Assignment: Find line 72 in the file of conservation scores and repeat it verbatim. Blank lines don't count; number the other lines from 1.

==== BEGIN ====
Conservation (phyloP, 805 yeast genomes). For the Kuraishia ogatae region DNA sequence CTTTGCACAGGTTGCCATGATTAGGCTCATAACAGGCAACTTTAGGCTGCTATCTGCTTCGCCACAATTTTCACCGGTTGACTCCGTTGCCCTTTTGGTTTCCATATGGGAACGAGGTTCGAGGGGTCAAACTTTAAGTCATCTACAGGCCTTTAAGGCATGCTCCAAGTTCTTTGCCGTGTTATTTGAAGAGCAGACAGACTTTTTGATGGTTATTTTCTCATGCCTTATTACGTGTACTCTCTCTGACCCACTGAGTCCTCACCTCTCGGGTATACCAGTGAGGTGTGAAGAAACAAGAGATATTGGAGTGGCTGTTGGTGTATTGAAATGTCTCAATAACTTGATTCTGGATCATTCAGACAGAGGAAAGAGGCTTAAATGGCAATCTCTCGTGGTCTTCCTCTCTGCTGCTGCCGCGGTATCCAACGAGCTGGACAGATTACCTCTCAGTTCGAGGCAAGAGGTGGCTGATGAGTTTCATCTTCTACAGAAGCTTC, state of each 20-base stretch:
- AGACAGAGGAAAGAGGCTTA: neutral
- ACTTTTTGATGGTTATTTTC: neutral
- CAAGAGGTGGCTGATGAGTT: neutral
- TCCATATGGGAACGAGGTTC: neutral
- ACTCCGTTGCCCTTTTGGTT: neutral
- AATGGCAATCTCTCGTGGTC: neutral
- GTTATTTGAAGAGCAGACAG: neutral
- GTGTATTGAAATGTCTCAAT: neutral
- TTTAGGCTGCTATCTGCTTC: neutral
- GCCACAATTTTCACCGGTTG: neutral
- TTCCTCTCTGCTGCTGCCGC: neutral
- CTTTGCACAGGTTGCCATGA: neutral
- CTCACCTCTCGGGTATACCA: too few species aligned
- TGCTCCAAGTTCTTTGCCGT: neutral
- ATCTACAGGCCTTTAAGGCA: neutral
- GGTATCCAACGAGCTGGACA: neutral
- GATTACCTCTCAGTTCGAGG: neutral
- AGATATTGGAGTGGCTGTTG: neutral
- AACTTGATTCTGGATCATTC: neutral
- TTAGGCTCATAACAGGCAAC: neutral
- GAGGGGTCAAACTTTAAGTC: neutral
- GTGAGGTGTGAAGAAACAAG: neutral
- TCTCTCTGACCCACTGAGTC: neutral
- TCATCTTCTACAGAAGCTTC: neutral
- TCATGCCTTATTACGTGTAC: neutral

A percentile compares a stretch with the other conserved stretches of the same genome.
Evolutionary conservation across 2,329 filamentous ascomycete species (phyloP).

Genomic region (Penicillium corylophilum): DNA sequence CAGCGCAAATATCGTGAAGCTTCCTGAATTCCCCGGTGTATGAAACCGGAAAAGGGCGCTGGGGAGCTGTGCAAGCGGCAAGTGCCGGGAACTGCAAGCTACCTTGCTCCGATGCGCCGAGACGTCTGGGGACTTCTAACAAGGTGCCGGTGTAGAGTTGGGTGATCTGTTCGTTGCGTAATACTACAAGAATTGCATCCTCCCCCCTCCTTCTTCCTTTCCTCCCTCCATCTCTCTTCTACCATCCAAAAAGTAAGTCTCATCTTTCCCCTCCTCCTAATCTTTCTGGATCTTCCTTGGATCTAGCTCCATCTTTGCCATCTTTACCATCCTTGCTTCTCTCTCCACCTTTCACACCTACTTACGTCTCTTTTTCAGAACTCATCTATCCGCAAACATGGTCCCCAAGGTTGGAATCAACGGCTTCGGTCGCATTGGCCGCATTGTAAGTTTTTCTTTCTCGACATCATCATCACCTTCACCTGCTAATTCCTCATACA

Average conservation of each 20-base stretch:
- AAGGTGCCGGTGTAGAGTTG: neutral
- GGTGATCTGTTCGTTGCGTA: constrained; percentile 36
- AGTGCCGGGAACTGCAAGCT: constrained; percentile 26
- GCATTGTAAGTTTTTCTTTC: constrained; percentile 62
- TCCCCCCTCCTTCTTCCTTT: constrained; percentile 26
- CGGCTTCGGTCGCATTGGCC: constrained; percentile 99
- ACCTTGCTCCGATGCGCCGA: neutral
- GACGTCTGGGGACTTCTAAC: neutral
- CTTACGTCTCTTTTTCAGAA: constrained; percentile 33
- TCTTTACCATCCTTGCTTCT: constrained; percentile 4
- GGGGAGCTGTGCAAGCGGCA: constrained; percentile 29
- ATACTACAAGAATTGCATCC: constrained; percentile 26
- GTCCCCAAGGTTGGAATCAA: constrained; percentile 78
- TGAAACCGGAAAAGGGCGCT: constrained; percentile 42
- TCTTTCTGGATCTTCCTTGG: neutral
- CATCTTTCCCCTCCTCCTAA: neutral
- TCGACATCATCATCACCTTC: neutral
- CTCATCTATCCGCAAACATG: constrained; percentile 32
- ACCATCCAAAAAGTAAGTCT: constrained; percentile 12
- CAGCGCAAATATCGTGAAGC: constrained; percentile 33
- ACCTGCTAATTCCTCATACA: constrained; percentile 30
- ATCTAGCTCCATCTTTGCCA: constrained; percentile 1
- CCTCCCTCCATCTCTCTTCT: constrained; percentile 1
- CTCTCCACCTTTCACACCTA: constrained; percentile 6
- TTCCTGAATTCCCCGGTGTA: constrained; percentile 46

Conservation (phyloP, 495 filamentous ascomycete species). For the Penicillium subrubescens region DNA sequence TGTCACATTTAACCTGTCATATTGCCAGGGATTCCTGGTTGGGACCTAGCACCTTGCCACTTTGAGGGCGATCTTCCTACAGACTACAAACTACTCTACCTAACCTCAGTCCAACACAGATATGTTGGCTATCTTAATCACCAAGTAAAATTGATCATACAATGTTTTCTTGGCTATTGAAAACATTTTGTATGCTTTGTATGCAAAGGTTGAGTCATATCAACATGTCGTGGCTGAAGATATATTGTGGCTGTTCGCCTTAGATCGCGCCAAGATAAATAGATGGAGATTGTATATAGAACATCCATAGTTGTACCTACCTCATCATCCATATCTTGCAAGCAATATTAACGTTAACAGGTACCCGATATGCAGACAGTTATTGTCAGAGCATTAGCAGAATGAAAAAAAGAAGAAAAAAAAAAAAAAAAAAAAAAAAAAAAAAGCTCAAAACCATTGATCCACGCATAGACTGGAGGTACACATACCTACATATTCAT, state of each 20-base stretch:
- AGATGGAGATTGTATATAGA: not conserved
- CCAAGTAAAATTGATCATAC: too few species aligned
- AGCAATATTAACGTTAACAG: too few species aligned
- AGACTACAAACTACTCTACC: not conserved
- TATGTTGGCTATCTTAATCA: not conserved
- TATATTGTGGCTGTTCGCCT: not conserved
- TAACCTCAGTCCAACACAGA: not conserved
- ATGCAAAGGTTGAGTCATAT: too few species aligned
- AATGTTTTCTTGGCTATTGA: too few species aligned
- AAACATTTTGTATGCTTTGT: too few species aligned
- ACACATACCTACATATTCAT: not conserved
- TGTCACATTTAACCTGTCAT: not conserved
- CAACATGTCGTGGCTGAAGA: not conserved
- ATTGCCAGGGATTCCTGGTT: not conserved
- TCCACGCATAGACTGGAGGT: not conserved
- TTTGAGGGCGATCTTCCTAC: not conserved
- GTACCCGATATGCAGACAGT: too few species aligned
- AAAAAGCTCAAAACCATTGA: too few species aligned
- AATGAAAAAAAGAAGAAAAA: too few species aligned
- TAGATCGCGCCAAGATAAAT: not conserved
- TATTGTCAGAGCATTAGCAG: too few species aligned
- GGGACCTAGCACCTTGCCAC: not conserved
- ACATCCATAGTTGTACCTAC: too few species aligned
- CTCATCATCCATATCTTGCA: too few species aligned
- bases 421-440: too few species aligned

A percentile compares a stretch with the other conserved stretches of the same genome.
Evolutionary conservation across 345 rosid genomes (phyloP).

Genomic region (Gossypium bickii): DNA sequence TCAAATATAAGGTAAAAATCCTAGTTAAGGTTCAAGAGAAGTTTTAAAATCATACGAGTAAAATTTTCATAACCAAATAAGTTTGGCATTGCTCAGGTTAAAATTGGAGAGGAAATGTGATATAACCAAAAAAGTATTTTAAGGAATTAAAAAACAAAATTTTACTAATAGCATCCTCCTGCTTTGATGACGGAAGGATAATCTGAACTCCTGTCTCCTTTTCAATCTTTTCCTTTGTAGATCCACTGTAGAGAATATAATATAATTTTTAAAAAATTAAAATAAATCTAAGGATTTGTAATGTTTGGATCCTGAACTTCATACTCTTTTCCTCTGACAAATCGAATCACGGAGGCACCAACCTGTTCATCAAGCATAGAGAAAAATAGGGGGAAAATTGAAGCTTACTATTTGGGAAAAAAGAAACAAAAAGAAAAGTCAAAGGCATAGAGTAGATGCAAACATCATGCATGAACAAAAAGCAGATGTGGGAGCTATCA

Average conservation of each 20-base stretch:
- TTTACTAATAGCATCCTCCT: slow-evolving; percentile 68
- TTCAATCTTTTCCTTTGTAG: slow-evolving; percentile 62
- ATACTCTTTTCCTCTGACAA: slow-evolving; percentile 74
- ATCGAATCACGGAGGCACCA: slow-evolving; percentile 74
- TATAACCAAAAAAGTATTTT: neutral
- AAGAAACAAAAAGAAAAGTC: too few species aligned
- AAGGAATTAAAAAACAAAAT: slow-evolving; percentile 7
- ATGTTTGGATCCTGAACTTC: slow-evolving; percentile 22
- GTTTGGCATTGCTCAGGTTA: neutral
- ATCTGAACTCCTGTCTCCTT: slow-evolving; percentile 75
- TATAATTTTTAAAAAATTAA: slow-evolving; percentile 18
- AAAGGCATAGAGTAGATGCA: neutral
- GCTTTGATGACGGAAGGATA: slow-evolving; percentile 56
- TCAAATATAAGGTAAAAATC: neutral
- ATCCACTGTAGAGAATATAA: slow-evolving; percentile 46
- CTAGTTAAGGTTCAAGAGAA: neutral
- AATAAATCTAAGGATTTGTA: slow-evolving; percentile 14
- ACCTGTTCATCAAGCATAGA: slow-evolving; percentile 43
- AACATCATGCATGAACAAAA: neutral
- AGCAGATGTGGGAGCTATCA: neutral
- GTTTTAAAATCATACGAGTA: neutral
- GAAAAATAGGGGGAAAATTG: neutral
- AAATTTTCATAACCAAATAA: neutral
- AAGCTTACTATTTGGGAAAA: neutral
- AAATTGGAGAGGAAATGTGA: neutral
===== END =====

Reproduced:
- TTTGAGGGCGATCTTCCTAC: not conserved